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Memories can be good or bad, happy or sad, close or distant, cherished or reviled.
Each day social media and cloud based photo storage solutions suggest the memories that we should recall. These are the ones that are recorded forever in digital perpetuity and ones that pop up every year on this day with familiar regularity. But for each of the digital memories that are proffered there are days that go by that are unremarkable; that don’t warrant a digital record, unmemorable enough not to prompt a photo.
So do you remember what you were doing on 12th May in years past? Does it warrant a digital prompt… a photo proudly presented as a record of those days?
Do you remember what you were doing on 12th May?
Maybe you do? Maybe you don’t? Maybe it was always an unremarkable day for you
It seemed that way for me in 2014, but since then it’s been a day etched forever in my mind, my experience and my heart….. It was the beginning of the end. But it was a day so unremarkable it didn’t even prompt a photo.
It was the day of a planned trip to London with my job, going along to present work we had been doing on involving patients, carers and the public, understanding their experiences of care.
I remember getting up early before Seth, I clearly remember the clothes that I wore that day, I remember the brooch, the jacket, the dress, but worryingly for me I can’t remember the shoes!
I was up before Seth and was finishing getting ready as he emerged from the bathroom, he started to get dressed, but he was breathless, tired and just not quite right. He had just finished antibiotics and steroids prescribed the previous week and after feeling like things were turning around he said he was going to go back to the GP after work. He was struggling to put on his socks and his shoes and remember helping him and then rushing off to catch a train.
On the way down to London and during the day there were texts from Seth telling me he had a GP appointment at 4.30pm. My day flew by in a blur of presentations, discussions and networking.
I caught my train about 5.30pm and tried to get hold of Seth to see how he had fared at the GPs, a call no answer…..a text no answer… a call to the landline no answer….. Again and again I tried but nothing….. I tried not to panic but there was an underlying unease… why had Seth needed so much help that morning? Where was he? Surely he was out of the GPs by now?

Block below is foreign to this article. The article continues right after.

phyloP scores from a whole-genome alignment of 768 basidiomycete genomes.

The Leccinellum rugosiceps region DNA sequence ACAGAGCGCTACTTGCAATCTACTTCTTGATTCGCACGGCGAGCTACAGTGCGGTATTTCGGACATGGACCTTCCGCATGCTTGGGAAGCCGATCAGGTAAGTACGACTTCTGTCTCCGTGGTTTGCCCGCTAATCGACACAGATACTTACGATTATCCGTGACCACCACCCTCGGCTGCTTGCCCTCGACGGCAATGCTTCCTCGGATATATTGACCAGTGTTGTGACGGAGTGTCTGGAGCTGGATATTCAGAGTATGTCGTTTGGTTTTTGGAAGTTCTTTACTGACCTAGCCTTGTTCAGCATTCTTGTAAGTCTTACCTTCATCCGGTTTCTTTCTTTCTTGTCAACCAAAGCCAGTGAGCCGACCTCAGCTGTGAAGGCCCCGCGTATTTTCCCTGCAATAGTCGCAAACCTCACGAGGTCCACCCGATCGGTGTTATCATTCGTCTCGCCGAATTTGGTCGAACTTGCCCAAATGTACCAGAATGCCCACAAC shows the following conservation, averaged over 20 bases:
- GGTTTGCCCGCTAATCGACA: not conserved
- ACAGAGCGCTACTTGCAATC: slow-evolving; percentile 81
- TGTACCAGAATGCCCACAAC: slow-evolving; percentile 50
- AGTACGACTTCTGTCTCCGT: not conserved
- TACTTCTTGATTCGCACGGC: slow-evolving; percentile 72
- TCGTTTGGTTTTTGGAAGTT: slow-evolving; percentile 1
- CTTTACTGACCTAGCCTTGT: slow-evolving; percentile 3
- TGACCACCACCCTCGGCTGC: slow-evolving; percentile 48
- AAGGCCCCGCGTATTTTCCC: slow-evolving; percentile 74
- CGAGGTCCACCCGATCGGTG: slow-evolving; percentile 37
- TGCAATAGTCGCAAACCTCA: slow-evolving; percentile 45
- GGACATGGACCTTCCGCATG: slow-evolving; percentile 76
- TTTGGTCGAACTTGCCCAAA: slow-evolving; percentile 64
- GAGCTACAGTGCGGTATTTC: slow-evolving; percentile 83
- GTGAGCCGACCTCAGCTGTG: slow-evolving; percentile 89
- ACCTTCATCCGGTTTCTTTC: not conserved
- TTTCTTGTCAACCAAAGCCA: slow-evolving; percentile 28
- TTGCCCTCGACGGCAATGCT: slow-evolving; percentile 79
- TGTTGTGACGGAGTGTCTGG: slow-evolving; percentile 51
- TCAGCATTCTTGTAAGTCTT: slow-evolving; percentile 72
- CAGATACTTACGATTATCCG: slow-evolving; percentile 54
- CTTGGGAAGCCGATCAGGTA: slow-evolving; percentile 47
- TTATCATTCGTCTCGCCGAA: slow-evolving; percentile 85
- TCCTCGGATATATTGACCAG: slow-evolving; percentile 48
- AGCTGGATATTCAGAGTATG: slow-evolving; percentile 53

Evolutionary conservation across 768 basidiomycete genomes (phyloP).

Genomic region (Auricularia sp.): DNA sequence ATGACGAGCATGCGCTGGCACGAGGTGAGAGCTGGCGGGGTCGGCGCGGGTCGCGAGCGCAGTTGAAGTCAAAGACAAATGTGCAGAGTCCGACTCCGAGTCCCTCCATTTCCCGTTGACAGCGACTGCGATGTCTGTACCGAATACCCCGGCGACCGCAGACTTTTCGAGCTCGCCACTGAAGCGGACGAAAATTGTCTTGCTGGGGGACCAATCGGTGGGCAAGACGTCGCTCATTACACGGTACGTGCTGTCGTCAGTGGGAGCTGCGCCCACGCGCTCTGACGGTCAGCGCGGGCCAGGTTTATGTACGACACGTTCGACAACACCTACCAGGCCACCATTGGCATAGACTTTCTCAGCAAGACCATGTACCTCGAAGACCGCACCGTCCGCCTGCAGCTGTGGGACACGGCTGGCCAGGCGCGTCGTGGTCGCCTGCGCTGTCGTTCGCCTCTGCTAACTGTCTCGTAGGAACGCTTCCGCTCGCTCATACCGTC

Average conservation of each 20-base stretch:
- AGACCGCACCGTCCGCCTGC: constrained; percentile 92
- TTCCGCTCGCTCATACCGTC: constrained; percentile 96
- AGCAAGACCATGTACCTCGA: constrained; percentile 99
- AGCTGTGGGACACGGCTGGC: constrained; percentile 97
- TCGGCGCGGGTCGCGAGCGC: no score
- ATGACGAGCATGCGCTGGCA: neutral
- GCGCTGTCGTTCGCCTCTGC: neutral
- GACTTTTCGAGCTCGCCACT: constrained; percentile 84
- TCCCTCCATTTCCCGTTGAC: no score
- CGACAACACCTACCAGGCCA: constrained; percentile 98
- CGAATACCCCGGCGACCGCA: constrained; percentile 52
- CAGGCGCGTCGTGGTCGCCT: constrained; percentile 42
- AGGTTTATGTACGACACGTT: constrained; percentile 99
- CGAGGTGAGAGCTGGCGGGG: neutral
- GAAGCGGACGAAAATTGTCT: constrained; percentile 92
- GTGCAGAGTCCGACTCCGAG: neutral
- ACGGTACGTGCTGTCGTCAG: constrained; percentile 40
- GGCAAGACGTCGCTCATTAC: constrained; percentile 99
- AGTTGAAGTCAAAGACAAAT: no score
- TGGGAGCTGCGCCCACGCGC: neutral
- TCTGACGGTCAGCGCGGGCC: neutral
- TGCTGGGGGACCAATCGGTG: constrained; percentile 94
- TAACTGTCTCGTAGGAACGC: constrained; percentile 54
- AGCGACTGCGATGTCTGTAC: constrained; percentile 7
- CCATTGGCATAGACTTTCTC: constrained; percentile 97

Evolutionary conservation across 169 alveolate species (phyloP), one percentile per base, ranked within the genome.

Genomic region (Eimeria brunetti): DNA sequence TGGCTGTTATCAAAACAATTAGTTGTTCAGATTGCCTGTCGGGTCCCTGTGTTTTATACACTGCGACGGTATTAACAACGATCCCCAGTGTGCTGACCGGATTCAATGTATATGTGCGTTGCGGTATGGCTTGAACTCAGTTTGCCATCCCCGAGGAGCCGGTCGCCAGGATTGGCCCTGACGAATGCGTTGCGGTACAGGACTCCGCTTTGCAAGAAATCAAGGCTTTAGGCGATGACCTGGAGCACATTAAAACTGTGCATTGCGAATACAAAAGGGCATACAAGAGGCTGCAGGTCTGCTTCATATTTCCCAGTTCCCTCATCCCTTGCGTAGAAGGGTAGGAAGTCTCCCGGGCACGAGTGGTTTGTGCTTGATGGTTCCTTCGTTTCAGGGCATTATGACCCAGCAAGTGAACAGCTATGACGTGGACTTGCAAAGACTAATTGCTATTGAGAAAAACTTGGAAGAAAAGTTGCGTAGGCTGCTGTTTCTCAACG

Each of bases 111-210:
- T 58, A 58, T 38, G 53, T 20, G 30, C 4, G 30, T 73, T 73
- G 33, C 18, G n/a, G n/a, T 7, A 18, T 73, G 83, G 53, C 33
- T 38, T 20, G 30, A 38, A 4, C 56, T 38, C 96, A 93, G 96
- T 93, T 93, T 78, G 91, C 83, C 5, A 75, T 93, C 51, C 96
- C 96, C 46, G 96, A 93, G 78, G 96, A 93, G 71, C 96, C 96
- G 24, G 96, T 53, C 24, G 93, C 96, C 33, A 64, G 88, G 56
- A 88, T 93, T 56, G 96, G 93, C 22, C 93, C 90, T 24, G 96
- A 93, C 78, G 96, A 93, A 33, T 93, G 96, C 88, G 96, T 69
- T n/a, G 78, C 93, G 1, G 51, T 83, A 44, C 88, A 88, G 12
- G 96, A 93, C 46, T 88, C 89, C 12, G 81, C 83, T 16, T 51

The train arrived back in Stoke at 7pm and I was hoping that Seth would be there when I got home. There was however, this underlying nag… doubt… foreboding that he wasn’t at home …. If he was he would have answered the phone…
I arrived home and pulled onto the drive, no sign of Seth’s car, that feeling of stomach churning despair when you know something just isn’t right. In the lounge there was a post it note from Seth saying he had been sent to the A and E for X rays. He had left his wedding ring on the post it note, knowing he would need to remove it for the x ray. There was something poignant about that circle of gold with its Celtic engraving it seemed symbolic it was he never wore his wedding ring again.
I rang the hospital, they tried to find out if Seth was there, eventually I was told that Seth was in A and E, I arrived at reception they directed me to a cubicle I was asked to take a seat and told that Seth had gone for tests and would be back soon .Sitting on a hard plastic chair… waiting…. waiting….. interminable waiting… then a trolley with a patient and being pushed by porter and yes, they were headed to the cubicle. But then the realisation that this was an elderly lady, when they arrived the porter asked me what I was doing there? I explained “waiting for my husband” oh no he said he had taken the bloke from this cubicle to medical assessment hours ago.
I eventually found Seth, he was in pain, his abdomen was so distended and he was upset.
Time went by in a blur and sometime after midnight on what was now the 13th May; I left Seth in the assessment unit and headed home in tears, tired and with a sense of impending doom. I knew there was something very wrong …. But I had no idea that Seth was dying from late stage pancreatic cancer.
That’s why I always know exactly what I was doing on the 12th May 2014 and why I know exactly what I have been doing on 12th May for the last six years.
Each year I replay the remarkable mundane detail of the start of the day as well as the momentous and devastating end of the day. I can also recall with crystal clarity what happened on the following 32 days in rich detail, detail that is etched in my mind, etched so deeply it will never fade.
I know that the days between 12th May and the 14th June 2020 will all be vivid, painful, moving, just as they are every year. However, with time I have learned that as painful as those days were in 2014, they were also the most poignant, life affirming, connective and loving days of my life.
So today is the start of reliving 33 days and as I do it brings home to me how lucky I was. I had 33 days of knowing that Seth was going to die, we had chance to talk, plan and prepare, I was there every day with him, I was with him when he died and I was able to give him a funeral that paid tribute to his life and was attended by all of those people who loved him.
Today I am very conscious of all those bereaved by Corona virus who didn’t have the luxury of 33 days and it makes me desperately sad. Sending my love and strength to those who have lost loved ones.